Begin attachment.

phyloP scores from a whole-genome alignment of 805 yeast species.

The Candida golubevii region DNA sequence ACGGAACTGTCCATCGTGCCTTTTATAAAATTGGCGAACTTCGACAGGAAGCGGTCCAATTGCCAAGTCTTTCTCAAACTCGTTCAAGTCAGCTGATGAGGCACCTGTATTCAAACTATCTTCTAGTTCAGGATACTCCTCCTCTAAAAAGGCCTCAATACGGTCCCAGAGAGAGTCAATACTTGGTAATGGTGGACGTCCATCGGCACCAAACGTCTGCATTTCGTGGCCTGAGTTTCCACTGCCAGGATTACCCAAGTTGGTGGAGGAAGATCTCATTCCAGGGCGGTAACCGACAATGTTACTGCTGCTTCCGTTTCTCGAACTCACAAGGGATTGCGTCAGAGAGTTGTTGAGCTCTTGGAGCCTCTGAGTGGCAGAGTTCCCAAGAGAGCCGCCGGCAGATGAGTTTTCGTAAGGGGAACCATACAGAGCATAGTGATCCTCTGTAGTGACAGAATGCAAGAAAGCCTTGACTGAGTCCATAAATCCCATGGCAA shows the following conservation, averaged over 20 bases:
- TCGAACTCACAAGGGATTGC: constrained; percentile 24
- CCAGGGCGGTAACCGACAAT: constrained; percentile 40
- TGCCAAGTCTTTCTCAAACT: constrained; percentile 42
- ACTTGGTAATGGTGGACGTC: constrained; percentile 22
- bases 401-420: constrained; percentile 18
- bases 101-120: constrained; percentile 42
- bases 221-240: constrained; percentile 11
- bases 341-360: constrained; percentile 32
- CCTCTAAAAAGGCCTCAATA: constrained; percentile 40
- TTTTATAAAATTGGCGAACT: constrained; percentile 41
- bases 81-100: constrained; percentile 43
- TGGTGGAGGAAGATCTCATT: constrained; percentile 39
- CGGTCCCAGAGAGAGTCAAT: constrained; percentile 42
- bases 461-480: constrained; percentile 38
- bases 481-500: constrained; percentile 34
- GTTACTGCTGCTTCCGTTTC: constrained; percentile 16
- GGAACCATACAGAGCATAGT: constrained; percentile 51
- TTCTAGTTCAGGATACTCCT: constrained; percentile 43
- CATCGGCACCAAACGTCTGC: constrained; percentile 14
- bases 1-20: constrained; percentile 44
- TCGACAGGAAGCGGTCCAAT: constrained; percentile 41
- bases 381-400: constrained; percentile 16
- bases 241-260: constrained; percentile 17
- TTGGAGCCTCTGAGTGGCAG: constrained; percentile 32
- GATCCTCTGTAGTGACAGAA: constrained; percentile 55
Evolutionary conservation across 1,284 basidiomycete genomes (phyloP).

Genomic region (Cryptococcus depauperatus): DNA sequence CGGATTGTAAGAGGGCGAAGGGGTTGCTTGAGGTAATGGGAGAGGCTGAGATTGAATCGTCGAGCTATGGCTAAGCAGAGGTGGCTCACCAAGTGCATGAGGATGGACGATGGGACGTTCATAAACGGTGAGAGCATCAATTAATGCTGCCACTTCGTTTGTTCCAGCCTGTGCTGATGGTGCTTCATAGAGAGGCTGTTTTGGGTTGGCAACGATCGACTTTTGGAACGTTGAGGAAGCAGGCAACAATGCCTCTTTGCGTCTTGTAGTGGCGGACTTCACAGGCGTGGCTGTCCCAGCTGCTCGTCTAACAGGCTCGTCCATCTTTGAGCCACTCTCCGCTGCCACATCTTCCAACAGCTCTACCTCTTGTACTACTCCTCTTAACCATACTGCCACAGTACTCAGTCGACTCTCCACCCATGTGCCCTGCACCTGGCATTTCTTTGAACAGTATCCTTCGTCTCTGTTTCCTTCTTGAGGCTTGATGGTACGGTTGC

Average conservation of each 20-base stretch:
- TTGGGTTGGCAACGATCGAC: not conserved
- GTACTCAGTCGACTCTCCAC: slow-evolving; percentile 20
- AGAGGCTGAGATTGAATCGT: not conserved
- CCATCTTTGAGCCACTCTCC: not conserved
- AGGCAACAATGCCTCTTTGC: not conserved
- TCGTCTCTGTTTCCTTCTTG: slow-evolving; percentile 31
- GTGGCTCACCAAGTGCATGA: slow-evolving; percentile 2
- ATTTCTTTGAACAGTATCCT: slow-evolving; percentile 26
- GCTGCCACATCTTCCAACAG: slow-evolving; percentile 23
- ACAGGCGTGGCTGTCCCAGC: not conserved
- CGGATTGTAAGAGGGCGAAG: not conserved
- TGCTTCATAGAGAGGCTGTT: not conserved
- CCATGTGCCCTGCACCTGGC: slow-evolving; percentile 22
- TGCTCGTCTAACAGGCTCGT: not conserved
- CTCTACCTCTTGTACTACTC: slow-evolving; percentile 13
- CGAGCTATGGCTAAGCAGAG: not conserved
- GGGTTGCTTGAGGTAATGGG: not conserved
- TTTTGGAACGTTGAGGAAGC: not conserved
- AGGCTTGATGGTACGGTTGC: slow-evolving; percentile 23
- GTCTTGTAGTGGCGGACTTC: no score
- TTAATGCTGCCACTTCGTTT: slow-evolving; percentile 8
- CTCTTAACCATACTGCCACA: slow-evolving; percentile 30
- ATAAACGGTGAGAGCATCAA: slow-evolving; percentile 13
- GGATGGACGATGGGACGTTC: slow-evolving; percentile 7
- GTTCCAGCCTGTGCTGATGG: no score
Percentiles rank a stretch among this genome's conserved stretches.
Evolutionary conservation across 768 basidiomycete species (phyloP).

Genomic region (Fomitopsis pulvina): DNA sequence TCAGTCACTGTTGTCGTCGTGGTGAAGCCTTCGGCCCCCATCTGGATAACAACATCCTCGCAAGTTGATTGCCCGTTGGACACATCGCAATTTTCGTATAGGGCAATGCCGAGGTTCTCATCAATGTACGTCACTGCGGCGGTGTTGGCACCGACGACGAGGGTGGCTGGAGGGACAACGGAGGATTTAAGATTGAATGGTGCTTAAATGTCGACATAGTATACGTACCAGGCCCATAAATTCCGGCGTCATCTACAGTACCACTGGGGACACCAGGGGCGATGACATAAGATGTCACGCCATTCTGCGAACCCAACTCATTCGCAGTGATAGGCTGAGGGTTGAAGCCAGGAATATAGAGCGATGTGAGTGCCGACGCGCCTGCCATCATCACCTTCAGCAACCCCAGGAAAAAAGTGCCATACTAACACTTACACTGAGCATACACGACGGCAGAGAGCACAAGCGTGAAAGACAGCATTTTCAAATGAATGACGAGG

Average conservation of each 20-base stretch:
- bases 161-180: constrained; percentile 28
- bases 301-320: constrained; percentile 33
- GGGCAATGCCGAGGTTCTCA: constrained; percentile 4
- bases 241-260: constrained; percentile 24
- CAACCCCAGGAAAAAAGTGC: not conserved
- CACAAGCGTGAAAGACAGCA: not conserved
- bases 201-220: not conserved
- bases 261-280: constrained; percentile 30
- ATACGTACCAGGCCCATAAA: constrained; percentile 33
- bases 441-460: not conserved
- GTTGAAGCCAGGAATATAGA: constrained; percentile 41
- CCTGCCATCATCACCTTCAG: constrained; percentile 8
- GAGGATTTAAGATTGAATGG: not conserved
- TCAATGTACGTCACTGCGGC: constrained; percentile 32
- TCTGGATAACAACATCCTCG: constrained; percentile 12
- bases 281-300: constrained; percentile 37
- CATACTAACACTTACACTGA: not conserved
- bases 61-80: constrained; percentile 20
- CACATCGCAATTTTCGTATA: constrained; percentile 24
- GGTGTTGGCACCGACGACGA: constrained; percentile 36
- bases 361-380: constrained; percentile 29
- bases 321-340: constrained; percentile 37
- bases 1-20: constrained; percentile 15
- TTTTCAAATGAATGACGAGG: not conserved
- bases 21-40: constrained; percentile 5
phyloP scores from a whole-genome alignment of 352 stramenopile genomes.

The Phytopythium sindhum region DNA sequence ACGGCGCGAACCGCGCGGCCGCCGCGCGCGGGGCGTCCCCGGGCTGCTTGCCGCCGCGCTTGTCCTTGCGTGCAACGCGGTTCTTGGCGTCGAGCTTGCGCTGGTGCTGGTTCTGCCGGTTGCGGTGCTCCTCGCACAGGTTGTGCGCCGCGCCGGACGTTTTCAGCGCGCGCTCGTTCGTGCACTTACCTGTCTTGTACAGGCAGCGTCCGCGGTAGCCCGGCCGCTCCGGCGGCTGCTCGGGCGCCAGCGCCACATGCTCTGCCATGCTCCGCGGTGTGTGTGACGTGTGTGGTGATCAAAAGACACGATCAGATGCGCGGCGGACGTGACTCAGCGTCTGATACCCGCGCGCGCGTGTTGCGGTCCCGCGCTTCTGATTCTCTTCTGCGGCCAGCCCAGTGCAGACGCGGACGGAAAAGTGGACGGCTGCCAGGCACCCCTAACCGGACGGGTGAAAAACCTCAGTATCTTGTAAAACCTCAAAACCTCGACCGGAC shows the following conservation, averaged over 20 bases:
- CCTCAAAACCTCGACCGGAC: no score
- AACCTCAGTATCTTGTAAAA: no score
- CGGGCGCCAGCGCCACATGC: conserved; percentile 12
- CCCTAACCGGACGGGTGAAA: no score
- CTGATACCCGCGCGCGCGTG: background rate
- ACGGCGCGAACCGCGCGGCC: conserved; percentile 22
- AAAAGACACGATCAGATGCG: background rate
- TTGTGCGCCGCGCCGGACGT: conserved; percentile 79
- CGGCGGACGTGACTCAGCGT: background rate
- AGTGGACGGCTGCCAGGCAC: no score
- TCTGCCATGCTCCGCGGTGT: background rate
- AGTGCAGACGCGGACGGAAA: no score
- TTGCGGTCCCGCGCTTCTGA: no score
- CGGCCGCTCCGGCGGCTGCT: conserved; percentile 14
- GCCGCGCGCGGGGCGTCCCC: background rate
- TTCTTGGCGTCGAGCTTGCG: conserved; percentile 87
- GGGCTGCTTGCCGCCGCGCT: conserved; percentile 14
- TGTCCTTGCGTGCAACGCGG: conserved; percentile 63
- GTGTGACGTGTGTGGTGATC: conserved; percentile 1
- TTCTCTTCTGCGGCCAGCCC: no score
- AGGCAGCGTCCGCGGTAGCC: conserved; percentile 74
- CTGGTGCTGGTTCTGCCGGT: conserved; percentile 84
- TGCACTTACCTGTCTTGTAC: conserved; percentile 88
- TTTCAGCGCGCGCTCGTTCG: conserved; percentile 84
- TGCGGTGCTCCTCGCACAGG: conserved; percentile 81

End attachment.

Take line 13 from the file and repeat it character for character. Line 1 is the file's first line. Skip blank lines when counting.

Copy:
- bases 81-100: constrained; percentile 43